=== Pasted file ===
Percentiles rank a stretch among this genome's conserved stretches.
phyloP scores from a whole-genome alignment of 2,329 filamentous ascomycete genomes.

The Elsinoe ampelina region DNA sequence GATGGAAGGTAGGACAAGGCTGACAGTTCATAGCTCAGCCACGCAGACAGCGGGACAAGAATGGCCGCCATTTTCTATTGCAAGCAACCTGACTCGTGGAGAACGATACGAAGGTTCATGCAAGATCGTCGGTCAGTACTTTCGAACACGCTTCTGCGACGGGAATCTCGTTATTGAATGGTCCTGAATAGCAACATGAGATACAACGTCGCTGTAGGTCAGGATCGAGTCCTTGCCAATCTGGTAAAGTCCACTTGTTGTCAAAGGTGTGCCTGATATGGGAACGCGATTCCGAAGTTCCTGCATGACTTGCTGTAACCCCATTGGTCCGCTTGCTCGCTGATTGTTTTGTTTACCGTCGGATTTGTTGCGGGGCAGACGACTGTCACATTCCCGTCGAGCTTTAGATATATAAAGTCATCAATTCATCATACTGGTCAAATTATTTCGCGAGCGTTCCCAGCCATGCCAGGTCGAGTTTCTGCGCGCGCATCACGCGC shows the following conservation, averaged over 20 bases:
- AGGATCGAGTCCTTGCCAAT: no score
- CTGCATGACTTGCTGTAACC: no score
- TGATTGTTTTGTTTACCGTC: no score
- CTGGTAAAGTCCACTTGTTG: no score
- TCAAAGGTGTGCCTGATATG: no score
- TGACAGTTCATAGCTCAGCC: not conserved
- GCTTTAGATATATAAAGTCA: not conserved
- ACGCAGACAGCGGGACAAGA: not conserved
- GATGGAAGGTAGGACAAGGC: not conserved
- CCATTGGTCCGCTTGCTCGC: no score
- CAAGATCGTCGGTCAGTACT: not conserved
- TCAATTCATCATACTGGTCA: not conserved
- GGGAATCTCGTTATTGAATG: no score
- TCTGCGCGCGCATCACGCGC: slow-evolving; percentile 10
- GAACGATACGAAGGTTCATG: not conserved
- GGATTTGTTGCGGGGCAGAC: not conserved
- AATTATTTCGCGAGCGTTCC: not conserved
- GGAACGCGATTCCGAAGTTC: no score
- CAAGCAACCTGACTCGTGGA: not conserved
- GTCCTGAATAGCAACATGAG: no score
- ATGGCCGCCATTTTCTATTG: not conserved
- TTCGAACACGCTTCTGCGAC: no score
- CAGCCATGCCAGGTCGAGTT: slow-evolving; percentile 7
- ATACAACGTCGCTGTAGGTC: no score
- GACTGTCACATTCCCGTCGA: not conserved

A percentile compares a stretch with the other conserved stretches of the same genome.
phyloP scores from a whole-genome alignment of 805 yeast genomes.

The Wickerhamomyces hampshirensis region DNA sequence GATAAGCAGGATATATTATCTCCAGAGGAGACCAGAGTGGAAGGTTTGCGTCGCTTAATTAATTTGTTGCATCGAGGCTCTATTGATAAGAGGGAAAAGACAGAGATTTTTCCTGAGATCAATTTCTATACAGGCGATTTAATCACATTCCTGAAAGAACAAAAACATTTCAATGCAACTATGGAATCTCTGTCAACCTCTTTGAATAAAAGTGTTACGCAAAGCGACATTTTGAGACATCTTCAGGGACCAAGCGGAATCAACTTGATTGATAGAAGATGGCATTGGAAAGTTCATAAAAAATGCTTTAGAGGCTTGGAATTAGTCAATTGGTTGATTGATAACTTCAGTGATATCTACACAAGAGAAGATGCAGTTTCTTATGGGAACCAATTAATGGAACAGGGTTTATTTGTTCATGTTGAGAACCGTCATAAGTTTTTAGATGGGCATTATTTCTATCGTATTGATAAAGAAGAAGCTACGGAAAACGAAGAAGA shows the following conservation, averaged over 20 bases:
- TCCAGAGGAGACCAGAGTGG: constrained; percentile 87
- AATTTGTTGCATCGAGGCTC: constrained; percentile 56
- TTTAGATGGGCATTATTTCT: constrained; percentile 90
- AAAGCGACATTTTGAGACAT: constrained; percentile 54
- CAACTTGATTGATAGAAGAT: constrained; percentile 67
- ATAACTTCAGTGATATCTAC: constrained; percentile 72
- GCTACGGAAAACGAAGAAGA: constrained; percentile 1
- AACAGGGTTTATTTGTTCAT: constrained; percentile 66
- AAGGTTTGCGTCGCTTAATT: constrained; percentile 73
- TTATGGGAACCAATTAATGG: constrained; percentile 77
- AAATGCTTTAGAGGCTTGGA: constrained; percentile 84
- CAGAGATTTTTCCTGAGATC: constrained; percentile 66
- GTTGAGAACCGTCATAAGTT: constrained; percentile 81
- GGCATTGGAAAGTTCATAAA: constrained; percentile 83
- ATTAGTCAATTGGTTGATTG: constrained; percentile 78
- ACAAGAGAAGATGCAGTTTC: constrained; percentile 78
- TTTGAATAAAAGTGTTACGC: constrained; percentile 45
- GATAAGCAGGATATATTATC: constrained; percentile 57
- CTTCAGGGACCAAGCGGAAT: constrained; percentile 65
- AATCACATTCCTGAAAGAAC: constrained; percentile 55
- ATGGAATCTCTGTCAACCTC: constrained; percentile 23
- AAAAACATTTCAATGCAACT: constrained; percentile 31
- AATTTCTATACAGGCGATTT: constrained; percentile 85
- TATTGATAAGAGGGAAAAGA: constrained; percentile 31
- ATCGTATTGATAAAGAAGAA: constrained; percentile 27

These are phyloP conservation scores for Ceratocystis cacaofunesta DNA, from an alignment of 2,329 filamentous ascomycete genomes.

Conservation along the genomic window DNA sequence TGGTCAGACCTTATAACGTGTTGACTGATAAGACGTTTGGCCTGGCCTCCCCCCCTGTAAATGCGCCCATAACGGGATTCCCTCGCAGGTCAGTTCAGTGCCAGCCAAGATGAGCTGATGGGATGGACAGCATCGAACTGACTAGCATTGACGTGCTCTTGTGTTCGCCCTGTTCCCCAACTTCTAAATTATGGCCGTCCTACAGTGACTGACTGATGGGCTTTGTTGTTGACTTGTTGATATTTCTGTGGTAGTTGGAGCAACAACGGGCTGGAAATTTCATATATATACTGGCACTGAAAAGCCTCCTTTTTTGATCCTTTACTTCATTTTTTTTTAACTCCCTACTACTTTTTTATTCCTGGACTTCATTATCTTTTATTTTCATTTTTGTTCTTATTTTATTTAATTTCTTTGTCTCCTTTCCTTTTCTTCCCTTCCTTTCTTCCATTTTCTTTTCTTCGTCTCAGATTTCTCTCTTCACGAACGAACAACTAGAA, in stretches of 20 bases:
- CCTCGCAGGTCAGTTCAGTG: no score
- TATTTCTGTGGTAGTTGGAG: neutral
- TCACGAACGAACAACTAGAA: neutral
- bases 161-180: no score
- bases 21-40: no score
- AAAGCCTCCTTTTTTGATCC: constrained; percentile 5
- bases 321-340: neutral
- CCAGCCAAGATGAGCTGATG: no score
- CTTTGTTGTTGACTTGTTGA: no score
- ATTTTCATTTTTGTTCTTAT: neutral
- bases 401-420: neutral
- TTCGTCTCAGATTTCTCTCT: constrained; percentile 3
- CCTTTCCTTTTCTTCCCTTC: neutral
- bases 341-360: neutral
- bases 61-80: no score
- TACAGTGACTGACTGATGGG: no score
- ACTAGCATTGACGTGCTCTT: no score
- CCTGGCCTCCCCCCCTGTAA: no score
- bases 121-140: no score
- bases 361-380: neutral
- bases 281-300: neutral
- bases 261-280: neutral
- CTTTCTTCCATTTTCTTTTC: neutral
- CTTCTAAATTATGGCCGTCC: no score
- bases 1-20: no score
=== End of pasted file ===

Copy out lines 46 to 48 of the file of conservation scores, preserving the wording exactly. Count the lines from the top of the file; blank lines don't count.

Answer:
- ATTAGTCAATTGGTTGATTG: constrained; percentile 78
- ACAAGAGAAGATGCAGTTTC: constrained; percentile 78
- TTTGAATAAAAGTGTTACGC: constrained; percentile 45